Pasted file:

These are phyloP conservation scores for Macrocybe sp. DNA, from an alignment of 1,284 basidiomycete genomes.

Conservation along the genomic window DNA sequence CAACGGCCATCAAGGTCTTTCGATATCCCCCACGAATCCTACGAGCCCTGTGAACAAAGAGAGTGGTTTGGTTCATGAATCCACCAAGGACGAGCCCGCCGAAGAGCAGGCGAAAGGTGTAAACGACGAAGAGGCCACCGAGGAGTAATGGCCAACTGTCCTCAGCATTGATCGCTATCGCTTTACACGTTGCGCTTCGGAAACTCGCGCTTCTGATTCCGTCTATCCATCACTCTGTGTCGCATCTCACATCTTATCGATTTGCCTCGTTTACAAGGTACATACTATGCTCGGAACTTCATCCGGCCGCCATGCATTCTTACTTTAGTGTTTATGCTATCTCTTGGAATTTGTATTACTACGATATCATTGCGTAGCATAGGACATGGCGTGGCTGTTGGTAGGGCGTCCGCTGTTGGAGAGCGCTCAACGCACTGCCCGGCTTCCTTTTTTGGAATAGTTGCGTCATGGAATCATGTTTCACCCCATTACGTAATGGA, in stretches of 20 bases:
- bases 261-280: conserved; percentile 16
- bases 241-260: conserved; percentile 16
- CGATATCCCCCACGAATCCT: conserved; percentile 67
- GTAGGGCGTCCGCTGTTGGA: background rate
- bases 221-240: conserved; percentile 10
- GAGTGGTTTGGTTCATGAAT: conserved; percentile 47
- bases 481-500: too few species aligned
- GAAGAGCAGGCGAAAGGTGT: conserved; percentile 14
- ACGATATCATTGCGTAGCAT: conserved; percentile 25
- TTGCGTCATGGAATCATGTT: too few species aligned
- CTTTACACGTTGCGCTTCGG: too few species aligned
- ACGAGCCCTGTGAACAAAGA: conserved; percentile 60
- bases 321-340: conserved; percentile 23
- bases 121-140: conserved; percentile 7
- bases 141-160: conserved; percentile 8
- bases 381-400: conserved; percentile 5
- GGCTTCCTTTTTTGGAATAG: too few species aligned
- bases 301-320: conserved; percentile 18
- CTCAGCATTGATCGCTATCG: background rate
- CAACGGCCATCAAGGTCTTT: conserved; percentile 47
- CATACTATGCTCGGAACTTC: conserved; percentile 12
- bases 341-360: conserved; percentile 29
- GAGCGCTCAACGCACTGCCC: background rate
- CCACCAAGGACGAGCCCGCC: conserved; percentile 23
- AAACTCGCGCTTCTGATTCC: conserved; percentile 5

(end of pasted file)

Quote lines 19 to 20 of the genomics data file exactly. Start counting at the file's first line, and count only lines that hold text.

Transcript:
- GGCTTCCTTTTTTGGAATAG: too few species aligned
- bases 301-320: conserved; percentile 18